Photo Gallery for Furtive Forktail   20 photos are shown. Other NC Galleries:    Jeff Pippen    Will Cook    Ted Wilcox
Photo 1 by: Matt Spangler

Comment: Chatham, 2021-09-24, Jordan Lake--Bush Creek Marsh
Photo 2 by: Matt Spangler

Comment: Chatham, 2021-08-19, The Glades - Female, in a shady native upland meadow near the house, not particularly close to suitable habitat. Appears to be a Chatham Co. record.
Photo 3 by: p dixon

Comment: Madison, 2021-05-15, Davis Branch
Photo 4 by: Mark Shields

Comment: Onslow, 2021-04-16, my property, Holly Ridge - 3 males, 1 female
Photo 5 by: Matt Spangler

Comment: Richmond; C, 2021-04-12, Sandhills GL Block A (Lake Bagget and nearby ponds and roads) - apparent county record, near wooded creek 1/2 mile upstream of Lake Bagget
Photo 6 by: Jim Brighton

Comment: Brunswick, 2020-10-31, Rice Creek, upstream from the boat ramp near Winnabow. iNaturalist record #64552677 - Female
Photo 7 by: Mark Shields

Comment: Onslow, 2020-04-21, my property, Holly Ridge - male
Photo 8 by: Jason Love, Sam McCoy, Palmer Dangerfield

Comment: Buncombe, 2019-05-24, Sandy Bottom Wetland Preserve - I.D. based on size (larger than most forktails) and only S9 blue (hard to tell from picture). Overall very long and slender thorax and abdomen, blue on S9, and frayed cerci. For reference, the width of my finger in the pic is 1/2-inch. Part of an effort to inventory butterflies and odonates at the Sandy Bottom Wetland Preserve in cooperation with the NC Wildlife Resources Commission and UNC-Asheville. Also submitted to iNaturalist:
Photo 9 by: Mark Shields, Hunter Phillips

Comment: Onslow, 2019-03-31, Stones Creek Game Land - 6 mature males, 3 immature females. Photo shows immature female.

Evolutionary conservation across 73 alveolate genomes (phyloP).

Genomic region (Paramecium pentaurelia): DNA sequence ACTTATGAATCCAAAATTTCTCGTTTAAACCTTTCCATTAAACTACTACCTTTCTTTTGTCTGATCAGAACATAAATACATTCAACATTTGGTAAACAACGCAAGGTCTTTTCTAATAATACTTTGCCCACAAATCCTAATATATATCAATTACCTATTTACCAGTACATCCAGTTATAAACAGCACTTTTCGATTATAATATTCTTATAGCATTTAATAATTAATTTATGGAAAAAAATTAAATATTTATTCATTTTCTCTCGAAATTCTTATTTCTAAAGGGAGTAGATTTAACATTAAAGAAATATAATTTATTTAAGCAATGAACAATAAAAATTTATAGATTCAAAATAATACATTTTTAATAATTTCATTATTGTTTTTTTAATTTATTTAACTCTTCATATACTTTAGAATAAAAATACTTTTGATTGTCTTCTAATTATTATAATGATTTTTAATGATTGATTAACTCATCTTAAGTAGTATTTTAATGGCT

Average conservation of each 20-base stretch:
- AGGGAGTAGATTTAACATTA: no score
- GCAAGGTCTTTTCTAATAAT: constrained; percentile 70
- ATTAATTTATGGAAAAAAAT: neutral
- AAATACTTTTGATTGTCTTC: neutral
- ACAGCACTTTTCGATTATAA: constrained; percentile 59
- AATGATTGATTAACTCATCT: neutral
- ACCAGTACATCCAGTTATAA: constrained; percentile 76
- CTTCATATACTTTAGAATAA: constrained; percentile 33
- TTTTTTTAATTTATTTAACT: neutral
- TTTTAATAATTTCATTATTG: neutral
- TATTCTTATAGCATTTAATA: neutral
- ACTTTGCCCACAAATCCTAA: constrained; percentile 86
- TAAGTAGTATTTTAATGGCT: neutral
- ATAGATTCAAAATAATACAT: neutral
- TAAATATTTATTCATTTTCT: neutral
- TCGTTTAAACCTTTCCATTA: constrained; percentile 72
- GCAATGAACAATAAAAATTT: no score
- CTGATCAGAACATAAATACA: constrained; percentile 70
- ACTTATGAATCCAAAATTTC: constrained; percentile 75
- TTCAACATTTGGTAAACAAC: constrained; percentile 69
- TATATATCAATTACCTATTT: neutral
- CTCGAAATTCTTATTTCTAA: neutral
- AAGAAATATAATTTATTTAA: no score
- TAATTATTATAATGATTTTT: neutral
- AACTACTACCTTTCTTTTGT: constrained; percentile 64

Photo 10 by: Hunter Phillips

Comment: Onslow, 2018-12-17 - Derby Downs Drive, Sneads Ferry
Photo 11 by: John Petranka

Comment: Bertie, 2018-04-29, Charles Kuralt Trail, Roanoke River NWR along US 17 north of Williamston. - 10 males, 2 females.
Photo 12 by: John Petranka

Comment: Bertie, 2018-04-29, Charles Kuralt Trail, Roanoke River NWR along US 17 north of Williamston. - 10 males, 2 females.
Photo 13 by: Conrad Wernett

Comment: Columbus, 2018-04-21, Lake Waccamaw State Park, near boat ramp on Big Creek - Male photographed, another male and female sighted
Photo 14 by: Mark Shields

Comment: Camden, 2018-04-14, Dismal Swamp State Park (DISW) - female seen in swamp from boardwalk
Photo 15 by: Mark Shields

Comment: New Hanover, 2017-11-25, Carolina Beach State Park (CABE), limesink ponds - 2 lone males, 1 pair in wheel
Photo 16 by: Mark Shields

Comment: New Hanover, 2017-11-18, Carolina Beach State Park (CABE), limesink ponds - male
Photo 17 by: Mark Shields

Comment: New Hanover, 2016-11-25, limesink ponds at Carolina Beach State Park - 1 single male and a pair in wheel
Photo 18 by: Mark Shields

Comment: Pender, 2016-10-28, 1 female, Holly Shelter Game Land, greentree impoundment, southwest of Holly Shelter Boating Access
Photo 19 by: Mark Shields

Comment: Pender, 2016-04-09, 1 male, McLean Savanna Preserve
Photo 20 by: E. Corey

Comment: Onslow, 2007-05-31, observed in shaded swamp, male